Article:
Report: Islamic State ‘War Minister’ Omar Al-Shishani Clinically Dead

AP Photo
AP Photo

Following an airstrike targeting him, reports indicate Islamic State commander and de facto “minister of war” Omar al-Shishani sustained injuries that have left him “clinically dead.”

“Shishani is not able to breathe on his own and is using machines. He has been clinically dead for several days,” stated Rami Abdel Rahman, head of the Syrian Observatory for Human Rights.

Officials initially told Reuters the commander died in an airstrike on March 4 in al-Shaddadi. Another official said the U.S. targeted him specifically with the airstrike in question.

The following day, Rahman said Shishani did not die, but the terrorist group moved him to a hospital in Raqqa.

The United States placed Shishani, also known as Omar the Chechen, on its most-wanted militants list and offered a $5 million reward.

Shishani, born Tarkhan Batirashvili in Georgia, recruited others for jihad in his home country before he traveled to Syria and Iraq. Islamic State leader Abu Bakr al-Baghdadi promoted the red haired, fair-skinned Chechen to military chief. Unlike Baghdadi, Shishani never shied away from the cameras or videos. He appeared prominently in a propaganda video touring a children’s terrorist training camp.

Outside of the Middle East, Russia is the largest contributor of people to ISIS. Last summer, Russian Foreign Minister Oleg Syromolotov announced that over 2,200 Russians are currently fighting with the Islamic State (ISIS/ISIL/IS) terrorist group.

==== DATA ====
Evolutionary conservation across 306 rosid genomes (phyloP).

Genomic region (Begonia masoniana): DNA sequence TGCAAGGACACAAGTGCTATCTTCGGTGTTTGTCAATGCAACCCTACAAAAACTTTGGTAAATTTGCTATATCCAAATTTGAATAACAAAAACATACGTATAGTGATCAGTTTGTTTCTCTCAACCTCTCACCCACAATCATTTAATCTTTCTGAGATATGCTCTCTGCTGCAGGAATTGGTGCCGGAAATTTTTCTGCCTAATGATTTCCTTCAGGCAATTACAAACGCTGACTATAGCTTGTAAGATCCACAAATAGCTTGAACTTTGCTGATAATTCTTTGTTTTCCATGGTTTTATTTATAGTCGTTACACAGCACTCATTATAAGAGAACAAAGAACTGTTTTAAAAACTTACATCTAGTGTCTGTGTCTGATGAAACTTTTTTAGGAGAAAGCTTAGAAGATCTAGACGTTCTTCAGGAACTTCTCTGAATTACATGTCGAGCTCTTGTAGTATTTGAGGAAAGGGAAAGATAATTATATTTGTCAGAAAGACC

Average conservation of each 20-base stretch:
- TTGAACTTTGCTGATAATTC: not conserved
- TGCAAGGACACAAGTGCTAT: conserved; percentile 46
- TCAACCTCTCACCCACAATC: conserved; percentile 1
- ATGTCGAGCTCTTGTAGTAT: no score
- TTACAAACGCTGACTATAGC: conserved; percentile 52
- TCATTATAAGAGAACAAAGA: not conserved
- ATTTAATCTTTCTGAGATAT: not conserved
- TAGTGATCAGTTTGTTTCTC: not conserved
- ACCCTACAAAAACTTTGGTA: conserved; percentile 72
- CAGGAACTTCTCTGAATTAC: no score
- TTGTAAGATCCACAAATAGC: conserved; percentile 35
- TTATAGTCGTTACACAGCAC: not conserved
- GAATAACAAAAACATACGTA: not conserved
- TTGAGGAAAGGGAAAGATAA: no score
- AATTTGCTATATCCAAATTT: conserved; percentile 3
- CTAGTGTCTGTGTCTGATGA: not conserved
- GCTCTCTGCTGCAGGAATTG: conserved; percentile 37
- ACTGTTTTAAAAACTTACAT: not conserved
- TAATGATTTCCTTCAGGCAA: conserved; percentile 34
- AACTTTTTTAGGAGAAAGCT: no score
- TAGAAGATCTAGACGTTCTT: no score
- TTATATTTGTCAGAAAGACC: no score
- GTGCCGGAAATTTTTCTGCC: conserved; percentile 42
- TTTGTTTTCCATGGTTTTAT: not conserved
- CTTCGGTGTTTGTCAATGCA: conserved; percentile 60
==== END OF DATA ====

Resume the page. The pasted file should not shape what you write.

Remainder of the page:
“The figures start getting really alarming,” he stated, adding:

At the time being, around 2,200 people from Russia are engaged in the fighting in Syria and Iraq. Among them, about 500 came from Europe, where they had earlier obtained citizenship, residence permit or refugee status. We are thoroughly analyzing belligerent statements of IS leaders on transition of the “jihad” to Northern Caucasus and in Central Asia.

Syromolotov also said the number is alarming because so many people could possibly come back radicalized.

“It’s clear that they bring along not only their terrorist potential itself, but also radical ideas, a source for negative ideological impact on the society, especially on its most vulnerable members,” he said.

In mid-June, the Interior Ministry reported over 400 Chechens have joined terrorist groups, mainly ISIS, since the Syrian Civil War broke out.

“A total of 405 people, according to our data, have left Chechnya to join the fighting in Syria on the side of the Islamic State since the beginning of the war in that region,” said the spokesman. “Among those, 104 have been killed and 44 came back, while the fate of the rest is unknown.”

Chechens in Syria have threatened President Vladimir Putin for supporting Syrian President Bashar al-Assad, and in a video released last September, vowed to liberate Chechnya and Russia’s North Caucasus.

“We will, with the consent of Allah, free Chechnya and all of the Caucasus!” said the fighter. “The Islamic State is here and will stay here, and it will spread with the grace of Allah! Your throne has already been shaken. It is under threat and will fall with our arrival. We’re already on our way with the grace of Allah!”